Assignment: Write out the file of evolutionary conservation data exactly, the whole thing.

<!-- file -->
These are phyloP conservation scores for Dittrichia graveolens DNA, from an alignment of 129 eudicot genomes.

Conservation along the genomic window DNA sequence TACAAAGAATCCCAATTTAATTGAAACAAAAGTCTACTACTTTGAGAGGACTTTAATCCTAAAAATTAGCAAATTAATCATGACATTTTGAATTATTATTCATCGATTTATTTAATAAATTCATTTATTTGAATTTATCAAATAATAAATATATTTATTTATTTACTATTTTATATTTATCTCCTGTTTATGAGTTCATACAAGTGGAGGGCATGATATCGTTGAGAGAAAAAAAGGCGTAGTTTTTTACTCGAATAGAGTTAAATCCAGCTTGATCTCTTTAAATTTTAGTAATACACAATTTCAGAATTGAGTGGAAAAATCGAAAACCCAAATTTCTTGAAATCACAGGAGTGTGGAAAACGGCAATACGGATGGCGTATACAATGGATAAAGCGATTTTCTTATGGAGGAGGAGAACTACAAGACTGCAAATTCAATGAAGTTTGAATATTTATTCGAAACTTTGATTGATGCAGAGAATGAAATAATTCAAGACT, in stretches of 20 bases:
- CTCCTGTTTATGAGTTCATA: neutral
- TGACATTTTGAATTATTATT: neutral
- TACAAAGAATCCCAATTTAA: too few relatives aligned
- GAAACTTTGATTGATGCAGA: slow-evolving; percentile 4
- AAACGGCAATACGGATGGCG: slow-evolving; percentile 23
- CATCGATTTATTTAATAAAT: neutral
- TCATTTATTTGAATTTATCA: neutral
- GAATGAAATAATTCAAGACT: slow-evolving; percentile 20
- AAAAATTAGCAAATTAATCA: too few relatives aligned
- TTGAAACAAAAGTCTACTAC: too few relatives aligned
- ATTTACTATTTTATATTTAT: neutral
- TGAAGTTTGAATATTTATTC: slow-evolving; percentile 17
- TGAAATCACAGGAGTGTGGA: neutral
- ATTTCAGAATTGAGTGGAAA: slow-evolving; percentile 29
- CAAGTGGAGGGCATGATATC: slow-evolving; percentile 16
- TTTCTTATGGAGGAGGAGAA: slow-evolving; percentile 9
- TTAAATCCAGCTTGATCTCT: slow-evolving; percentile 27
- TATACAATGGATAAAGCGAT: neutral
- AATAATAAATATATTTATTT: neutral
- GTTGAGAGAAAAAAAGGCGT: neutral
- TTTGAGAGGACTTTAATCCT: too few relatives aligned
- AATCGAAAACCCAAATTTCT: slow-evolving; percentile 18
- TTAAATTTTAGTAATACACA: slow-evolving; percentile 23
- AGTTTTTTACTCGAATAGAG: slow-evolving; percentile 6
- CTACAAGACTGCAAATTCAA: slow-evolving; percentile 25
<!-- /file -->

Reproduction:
These are phyloP conservation scores for Dittrichia graveolens DNA, from an alignment of 129 eudicot genomes.

Conservation along the genomic window DNA sequence TACAAAGAATCCCAATTTAATTGAAACAAAAGTCTACTACTTTGAGAGGACTTTAATCCTAAAAATTAGCAAATTAATCATGACATTTTGAATTATTATTCATCGATTTATTTAATAAATTCATTTATTTGAATTTATCAAATAATAAATATATTTATTTATTTACTATTTTATATTTATCTCCTGTTTATGAGTTCATACAAGTGGAGGGCATGATATCGTTGAGAGAAAAAAAGGCGTAGTTTTTTACTCGAATAGAGTTAAATCCAGCTTGATCTCTTTAAATTTTAGTAATACACAATTTCAGAATTGAGTGGAAAAATCGAAAACCCAAATTTCTTGAAATCACAGGAGTGTGGAAAACGGCAATACGGATGGCGTATACAATGGATAAAGCGATTTTCTTATGGAGGAGGAGAACTACAAGACTGCAAATTCAATGAAGTTTGAATATTTATTCGAAACTTTGATTGATGCAGAGAATGAAATAATTCAAGACT, in stretches of 20 bases:
- CTCCTGTTTATGAGTTCATA: neutral
- TGACATTTTGAATTATTATT: neutral
- TACAAAGAATCCCAATTTAA: too few relatives aligned
- GAAACTTTGATTGATGCAGA: slow-evolving; percentile 4
- AAACGGCAATACGGATGGCG: slow-evolving; percentile 23
- CATCGATTTATTTAATAAAT: neutral
- TCATTTATTTGAATTTATCA: neutral
- GAATGAAATAATTCAAGACT: slow-evolving; percentile 20
- AAAAATTAGCAAATTAATCA: too few relatives aligned
- TTGAAACAAAAGTCTACTAC: too few relatives aligned
- ATTTACTATTTTATATTTAT: neutral
- TGAAGTTTGAATATTTATTC: slow-evolving; percentile 17
- TGAAATCACAGGAGTGTGGA: neutral
- ATTTCAGAATTGAGTGGAAA: slow-evolving; percentile 29
- CAAGTGGAGGGCATGATATC: slow-evolving; percentile 16
- TTTCTTATGGAGGAGGAGAA: slow-evolving; percentile 9
- TTAAATCCAGCTTGATCTCT: slow-evolving; percentile 27
- TATACAATGGATAAAGCGAT: neutral
- AATAATAAATATATTTATTT: neutral
- GTTGAGAGAAAAAAAGGCGT: neutral
- TTTGAGAGGACTTTAATCCT: too few relatives aligned
- AATCGAAAACCCAAATTTCT: slow-evolving; percentile 18
- TTAAATTTTAGTAATACACA: slow-evolving; percentile 23
- AGTTTTTTACTCGAATAGAG: slow-evolving; percentile 6
- CTACAAGACTGCAAATTCAA: slow-evolving; percentile 25